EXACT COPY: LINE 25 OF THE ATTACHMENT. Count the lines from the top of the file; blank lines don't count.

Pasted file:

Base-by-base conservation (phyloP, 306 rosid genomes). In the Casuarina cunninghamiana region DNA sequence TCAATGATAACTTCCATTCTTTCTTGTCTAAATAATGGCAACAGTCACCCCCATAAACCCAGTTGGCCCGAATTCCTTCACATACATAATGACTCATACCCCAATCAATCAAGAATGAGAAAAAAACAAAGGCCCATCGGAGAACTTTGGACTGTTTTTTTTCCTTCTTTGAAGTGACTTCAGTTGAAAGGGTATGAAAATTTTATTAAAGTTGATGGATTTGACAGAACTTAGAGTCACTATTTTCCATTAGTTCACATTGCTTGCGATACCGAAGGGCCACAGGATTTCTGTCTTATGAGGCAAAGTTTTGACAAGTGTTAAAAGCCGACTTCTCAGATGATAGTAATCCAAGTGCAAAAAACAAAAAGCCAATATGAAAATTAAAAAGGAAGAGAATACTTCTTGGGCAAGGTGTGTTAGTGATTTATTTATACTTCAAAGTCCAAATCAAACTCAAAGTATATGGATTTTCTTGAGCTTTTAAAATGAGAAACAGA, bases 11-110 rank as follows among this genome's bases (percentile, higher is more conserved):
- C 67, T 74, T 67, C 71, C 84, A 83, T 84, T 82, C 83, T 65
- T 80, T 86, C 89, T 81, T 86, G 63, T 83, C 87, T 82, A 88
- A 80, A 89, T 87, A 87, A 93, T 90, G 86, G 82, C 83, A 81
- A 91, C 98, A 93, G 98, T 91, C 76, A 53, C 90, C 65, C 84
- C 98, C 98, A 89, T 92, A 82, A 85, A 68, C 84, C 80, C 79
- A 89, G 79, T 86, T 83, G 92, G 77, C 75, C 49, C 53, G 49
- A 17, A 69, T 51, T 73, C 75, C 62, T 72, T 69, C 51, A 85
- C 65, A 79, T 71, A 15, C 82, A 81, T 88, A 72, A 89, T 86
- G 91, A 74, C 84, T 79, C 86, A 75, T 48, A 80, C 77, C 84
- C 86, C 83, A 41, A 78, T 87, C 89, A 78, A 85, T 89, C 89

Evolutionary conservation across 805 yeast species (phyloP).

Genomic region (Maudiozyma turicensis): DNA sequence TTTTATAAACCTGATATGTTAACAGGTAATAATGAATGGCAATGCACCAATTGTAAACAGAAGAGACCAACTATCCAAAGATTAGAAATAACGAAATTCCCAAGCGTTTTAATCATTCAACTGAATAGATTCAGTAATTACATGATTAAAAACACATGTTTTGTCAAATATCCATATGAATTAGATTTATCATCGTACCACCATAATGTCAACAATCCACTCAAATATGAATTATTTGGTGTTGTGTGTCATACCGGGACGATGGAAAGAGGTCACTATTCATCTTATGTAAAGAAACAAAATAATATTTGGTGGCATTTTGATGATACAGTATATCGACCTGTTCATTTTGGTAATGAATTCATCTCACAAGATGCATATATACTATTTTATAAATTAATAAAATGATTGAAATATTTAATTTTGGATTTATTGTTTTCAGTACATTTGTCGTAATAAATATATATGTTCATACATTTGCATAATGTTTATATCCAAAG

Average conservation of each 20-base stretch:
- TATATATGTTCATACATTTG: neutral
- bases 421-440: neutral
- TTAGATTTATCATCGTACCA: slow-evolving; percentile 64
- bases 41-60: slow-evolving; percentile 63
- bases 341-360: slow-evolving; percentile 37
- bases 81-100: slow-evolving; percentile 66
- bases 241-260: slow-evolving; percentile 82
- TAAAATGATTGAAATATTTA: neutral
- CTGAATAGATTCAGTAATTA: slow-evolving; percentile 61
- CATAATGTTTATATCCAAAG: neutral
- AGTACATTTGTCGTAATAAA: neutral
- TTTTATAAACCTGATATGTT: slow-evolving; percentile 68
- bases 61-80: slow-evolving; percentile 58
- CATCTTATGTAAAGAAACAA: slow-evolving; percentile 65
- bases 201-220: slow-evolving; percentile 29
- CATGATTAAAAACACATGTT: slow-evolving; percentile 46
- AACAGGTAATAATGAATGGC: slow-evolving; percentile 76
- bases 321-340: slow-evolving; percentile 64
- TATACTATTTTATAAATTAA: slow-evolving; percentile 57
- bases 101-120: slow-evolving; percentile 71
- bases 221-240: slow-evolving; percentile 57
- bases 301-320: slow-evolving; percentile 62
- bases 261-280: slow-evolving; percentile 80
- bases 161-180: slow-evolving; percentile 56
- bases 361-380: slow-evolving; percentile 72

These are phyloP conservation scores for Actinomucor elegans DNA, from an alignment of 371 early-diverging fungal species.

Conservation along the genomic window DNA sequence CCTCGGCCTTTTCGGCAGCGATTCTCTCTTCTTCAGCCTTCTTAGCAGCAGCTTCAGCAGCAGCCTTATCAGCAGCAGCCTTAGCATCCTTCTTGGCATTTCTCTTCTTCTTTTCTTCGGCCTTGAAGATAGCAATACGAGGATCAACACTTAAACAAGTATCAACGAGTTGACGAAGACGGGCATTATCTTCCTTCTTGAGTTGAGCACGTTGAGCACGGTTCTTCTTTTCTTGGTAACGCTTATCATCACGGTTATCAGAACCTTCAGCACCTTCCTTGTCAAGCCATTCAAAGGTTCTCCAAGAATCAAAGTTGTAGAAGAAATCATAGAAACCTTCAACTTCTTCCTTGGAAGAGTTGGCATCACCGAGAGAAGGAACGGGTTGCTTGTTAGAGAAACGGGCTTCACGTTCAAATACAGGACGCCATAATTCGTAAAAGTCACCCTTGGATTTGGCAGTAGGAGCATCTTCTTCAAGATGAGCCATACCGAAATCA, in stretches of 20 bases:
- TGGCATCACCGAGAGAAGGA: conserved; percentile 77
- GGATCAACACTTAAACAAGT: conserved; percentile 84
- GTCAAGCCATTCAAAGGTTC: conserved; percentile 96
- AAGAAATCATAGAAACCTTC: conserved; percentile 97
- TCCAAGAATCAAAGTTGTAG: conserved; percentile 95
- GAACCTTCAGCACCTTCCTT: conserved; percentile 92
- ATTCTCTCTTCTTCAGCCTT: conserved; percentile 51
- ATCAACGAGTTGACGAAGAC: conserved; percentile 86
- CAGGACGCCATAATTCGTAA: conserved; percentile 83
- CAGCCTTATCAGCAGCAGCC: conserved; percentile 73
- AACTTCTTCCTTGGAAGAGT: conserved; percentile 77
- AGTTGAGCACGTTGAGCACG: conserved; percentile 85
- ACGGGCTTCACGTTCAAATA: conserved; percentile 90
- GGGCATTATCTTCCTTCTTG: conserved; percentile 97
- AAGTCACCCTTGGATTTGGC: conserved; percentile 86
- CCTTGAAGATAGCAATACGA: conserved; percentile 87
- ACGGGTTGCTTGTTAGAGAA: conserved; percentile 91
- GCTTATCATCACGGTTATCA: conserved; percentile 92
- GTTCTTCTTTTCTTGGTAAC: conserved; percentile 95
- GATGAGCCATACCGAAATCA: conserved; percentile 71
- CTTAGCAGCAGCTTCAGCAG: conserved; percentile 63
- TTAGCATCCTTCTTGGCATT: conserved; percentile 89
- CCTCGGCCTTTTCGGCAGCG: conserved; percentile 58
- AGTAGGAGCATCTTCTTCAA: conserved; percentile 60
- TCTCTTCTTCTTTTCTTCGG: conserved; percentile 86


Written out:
- AGTACATTTGTCGTAATAAA: neutral